To those who have been following the Hong Kong Convention’s (HKC’s) progress, Bangladesh’s ratification on 26 June should have come as little surprise.
Back in 2018, it passed its Ship Recycling Act, which set out a five-year timetable towards ratification, and now it has hit its target year squarely amidships. It ratified the convention on 26 June, as too did Liberia, which met the convention’s requirements for both recycling capacity and registered tonnage at the same time.
As for Liberia’s timing, one well-informed commentator told a conference organised by the International Chamber of Shipping (ICS) in 2019 that the flag state had long been a supporter of the convention but had held back because its large registered tonnage could actually hinder its entry into force because of the convention’s requirement that recycling capacity among its ratifying states should equate to at least 3% of those states’ registered tonnage.
Based on those past comments, it makes sense that, with Bangladesh on board, Liberia could safely ratify the convention and fire the gun to establish an entry-into-force date of 26 June 2025.
Will the subcontinent be ready?
By far the most significant global recycling region is the Indian sub-continent, with Pakistan, India and Bangladesh being leading recycling nations. So a key question as the HKC’s entry-into-force comes closer is whether the region will be ready to provide sufficient yard capacity to meet demand from the shipping sector.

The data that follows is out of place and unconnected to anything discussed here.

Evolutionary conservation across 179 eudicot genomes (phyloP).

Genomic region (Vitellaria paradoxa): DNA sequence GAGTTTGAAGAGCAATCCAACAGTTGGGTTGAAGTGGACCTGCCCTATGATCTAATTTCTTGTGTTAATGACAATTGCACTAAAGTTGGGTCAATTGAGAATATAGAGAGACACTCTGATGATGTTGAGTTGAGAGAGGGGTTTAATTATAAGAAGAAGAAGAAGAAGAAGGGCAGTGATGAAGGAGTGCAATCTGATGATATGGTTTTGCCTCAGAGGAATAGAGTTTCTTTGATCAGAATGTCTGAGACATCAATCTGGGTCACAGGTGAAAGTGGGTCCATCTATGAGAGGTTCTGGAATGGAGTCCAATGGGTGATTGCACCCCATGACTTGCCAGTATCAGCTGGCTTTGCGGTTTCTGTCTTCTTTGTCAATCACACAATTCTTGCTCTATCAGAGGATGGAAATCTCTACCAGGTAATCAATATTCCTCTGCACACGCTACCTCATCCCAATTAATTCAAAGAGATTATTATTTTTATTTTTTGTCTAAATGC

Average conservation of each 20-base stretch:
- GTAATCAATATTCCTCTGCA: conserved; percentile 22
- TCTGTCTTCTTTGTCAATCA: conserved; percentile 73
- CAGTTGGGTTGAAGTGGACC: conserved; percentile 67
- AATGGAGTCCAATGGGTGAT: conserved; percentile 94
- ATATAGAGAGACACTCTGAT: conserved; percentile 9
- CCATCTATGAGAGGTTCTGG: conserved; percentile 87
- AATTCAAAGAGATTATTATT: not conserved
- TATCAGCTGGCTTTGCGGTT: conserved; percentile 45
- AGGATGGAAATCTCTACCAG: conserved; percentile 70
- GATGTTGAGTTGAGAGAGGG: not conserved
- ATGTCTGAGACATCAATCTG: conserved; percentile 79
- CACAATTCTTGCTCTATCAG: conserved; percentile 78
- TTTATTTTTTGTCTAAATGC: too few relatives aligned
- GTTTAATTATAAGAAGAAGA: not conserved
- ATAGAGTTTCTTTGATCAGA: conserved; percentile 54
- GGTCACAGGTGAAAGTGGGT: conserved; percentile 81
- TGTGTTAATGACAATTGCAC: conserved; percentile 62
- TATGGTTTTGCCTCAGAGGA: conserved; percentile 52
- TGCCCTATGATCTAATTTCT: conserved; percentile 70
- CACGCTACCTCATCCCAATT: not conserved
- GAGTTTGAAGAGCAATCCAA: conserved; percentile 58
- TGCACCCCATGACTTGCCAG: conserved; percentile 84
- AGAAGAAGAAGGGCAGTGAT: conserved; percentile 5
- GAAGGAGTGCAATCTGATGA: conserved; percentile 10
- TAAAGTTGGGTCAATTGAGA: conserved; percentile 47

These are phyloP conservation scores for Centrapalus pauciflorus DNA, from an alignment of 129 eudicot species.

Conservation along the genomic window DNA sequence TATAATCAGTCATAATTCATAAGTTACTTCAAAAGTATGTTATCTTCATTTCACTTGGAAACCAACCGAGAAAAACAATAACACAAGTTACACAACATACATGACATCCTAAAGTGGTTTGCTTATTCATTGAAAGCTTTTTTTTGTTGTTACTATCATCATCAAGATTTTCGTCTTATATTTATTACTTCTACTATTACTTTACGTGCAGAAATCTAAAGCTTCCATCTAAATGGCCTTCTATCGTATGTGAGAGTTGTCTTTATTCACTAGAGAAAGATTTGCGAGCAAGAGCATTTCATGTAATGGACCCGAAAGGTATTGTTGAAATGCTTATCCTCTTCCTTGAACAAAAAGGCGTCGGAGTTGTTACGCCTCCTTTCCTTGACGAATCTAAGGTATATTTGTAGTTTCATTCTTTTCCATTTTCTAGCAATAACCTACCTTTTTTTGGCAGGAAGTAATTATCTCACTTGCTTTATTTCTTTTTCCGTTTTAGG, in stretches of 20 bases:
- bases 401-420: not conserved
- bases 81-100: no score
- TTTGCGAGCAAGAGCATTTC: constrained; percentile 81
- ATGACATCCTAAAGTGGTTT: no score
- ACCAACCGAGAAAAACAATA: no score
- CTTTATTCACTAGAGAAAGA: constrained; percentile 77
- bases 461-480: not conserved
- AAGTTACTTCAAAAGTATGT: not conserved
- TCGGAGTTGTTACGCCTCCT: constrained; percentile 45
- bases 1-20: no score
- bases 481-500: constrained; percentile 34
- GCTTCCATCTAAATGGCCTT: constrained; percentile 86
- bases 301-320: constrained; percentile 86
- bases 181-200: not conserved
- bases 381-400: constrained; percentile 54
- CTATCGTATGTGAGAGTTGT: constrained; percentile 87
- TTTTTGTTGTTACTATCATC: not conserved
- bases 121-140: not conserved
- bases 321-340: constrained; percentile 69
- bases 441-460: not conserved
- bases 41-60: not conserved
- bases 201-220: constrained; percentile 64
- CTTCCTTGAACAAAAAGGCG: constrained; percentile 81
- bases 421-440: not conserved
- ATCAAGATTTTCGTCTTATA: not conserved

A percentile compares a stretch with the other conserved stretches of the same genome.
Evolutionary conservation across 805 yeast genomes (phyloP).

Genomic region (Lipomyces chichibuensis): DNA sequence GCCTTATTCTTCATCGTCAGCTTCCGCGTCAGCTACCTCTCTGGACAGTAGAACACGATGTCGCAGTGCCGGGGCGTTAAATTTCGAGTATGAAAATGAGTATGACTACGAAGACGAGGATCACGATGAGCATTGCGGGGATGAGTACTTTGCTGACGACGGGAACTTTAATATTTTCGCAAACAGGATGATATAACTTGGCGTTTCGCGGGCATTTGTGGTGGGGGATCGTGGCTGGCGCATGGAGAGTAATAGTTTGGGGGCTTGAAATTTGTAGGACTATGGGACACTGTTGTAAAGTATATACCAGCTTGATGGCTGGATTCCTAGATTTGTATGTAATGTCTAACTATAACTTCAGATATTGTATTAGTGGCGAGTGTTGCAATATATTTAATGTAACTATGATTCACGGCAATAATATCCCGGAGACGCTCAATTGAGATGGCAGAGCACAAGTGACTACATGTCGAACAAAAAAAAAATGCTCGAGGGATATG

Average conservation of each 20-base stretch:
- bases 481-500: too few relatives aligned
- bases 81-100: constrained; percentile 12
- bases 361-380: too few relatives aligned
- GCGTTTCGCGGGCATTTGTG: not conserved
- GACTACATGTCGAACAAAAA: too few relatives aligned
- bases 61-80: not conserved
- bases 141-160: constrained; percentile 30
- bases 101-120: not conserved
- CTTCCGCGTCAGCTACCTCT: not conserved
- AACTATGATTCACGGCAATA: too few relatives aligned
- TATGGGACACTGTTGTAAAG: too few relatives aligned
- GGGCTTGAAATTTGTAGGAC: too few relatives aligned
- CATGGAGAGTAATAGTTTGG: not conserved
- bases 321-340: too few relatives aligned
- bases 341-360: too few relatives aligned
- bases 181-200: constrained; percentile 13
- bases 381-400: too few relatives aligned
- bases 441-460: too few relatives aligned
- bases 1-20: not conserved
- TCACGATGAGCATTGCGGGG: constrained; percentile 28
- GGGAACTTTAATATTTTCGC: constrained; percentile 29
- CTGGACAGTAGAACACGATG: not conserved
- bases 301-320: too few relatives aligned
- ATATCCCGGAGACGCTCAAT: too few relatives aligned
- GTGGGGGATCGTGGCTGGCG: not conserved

Pakistan has not ratified the HKC but there seems little fear that it could become a haven for non-convention recycling activities. No ships had been beached there since January, the largest cash buyer for end-of-life tonnage, GMS, said in its weekly newsletter on 30 June. It blamed this on the country’s economic situation and its “ongoing domestic coups, constantly changing leadership and political turmoil.” It therefore “remains uncertain when Pakistan will get back to buying and it seems pointless even discussing vessels with Gadani recyclers under the current circumstances.”
Pakistan’s plight is due at least in part to the catastrophic flooding it suffered from June to October 2022 during which a third of the country was submerged, suggested Lloyd’s Register’s Global Manager for Ship Inspection and Assessment Services, Ehud Bar-Lev. The region where its recyclers are based was badly affected, he said.
Mr Bar-Lev is based in Israel but has visited many Indian recycling yards and leads LR’s work in assessing recycling yards against both the HKC’s requirements and the EU’s Ship Recycling Regulation (SSR), which includes a list of yards that meet its standards. At present, no yard in the subcontinent has been included on that list.
He paid tribute to the many Indian yard owners who have embraced the increasing demands for regulated and safe recycling and commended some ship operators – in particular Maersk and China Navigation – that developed detailed policies on how their ships should be recycled a number of years ago. In fact, LR provides audits during recycling (ADRs) for Maersk, making several visits to check their processes.
2024 marks 150 years of Lloyd’s Register’s Indian office, with celebrations taking place in the months leading up to that moment, so final ratification of the HKC has come at a significant time for the society’s work in the region.